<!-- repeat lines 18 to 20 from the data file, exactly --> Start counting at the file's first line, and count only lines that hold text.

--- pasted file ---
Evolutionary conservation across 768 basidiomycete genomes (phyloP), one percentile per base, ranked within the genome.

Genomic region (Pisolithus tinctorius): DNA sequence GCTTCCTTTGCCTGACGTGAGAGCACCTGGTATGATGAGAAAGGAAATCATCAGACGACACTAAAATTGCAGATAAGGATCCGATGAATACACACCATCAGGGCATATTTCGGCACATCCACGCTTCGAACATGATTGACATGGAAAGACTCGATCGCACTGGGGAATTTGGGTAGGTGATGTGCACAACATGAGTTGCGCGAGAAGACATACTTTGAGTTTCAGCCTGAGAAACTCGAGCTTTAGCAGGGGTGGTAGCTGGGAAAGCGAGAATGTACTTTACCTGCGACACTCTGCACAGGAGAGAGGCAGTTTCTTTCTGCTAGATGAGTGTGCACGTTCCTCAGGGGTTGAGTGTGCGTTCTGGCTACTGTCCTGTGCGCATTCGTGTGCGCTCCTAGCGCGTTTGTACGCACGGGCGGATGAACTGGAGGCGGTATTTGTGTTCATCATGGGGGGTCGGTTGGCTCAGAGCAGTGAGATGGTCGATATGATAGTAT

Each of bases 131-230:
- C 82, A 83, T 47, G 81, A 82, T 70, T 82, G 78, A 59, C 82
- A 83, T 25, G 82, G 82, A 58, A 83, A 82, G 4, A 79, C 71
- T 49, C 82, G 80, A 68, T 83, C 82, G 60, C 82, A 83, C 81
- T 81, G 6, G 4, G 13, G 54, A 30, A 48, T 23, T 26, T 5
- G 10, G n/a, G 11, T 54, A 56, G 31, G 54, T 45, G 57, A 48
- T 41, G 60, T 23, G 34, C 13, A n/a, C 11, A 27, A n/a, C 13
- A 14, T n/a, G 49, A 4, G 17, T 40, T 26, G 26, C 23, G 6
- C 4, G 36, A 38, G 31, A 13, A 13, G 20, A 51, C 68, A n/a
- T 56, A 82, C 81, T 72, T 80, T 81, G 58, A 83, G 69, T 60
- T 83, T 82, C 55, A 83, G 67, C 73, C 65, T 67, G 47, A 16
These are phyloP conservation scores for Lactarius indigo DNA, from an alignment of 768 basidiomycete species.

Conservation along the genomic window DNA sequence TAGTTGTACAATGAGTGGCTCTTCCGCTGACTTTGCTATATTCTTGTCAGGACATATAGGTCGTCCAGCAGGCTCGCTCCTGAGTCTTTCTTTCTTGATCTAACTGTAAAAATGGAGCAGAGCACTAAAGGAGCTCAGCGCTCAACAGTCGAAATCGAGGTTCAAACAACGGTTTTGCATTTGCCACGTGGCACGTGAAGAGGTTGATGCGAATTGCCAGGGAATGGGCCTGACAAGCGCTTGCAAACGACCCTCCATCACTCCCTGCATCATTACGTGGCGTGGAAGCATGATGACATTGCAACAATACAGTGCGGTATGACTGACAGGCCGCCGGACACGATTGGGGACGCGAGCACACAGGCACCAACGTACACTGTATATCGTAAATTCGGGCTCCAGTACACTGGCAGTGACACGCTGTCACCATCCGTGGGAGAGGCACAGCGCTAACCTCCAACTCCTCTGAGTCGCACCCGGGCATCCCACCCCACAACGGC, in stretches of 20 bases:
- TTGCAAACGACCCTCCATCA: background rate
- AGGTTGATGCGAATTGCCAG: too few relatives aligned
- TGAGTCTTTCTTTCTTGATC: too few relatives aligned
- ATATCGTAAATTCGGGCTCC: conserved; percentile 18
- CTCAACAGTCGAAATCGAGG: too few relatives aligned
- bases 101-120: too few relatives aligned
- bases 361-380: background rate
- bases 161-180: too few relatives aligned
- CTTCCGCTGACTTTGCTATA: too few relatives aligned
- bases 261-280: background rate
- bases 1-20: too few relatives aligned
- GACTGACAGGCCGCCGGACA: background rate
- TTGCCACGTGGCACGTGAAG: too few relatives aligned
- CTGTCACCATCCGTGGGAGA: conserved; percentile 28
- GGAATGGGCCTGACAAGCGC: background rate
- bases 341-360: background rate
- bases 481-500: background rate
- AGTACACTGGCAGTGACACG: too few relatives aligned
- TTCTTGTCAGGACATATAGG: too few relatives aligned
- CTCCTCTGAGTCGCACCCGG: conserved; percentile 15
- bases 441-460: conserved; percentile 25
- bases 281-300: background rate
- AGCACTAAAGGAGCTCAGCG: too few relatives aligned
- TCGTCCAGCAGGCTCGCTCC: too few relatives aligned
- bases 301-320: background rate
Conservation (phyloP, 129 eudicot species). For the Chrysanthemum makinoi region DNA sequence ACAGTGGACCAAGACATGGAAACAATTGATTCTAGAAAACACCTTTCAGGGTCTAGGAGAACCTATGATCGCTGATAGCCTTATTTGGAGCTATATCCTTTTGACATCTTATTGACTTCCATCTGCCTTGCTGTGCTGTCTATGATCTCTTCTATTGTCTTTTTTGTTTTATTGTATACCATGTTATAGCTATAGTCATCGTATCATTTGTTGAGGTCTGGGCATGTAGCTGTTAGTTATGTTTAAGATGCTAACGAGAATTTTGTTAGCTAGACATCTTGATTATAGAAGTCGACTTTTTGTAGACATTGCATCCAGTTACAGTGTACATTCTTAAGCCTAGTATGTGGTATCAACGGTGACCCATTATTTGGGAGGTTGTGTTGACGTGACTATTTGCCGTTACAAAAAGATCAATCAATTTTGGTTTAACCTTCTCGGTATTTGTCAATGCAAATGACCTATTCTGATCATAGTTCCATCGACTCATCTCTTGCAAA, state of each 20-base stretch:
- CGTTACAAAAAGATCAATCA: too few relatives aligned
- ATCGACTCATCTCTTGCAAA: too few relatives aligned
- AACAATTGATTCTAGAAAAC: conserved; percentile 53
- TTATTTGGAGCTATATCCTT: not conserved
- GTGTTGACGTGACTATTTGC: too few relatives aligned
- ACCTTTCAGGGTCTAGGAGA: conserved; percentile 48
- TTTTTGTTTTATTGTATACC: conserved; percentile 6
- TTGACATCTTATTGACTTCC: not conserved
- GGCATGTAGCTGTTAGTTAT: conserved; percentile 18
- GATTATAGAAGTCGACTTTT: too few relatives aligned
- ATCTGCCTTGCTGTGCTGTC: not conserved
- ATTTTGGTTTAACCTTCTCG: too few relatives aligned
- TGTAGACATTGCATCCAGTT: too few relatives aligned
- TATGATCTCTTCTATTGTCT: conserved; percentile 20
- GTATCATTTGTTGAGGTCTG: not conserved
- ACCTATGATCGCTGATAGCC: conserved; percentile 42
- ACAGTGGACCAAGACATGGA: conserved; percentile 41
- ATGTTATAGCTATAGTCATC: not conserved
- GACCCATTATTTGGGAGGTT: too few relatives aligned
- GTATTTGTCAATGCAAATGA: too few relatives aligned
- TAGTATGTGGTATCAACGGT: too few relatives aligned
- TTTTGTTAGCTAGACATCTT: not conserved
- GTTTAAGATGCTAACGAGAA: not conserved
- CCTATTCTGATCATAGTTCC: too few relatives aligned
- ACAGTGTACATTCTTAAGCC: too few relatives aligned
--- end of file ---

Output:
- TGAGTCTTTCTTTCTTGATC: too few relatives aligned
- ATATCGTAAATTCGGGCTCC: conserved; percentile 18
- CTCAACAGTCGAAATCGAGG: too few relatives aligned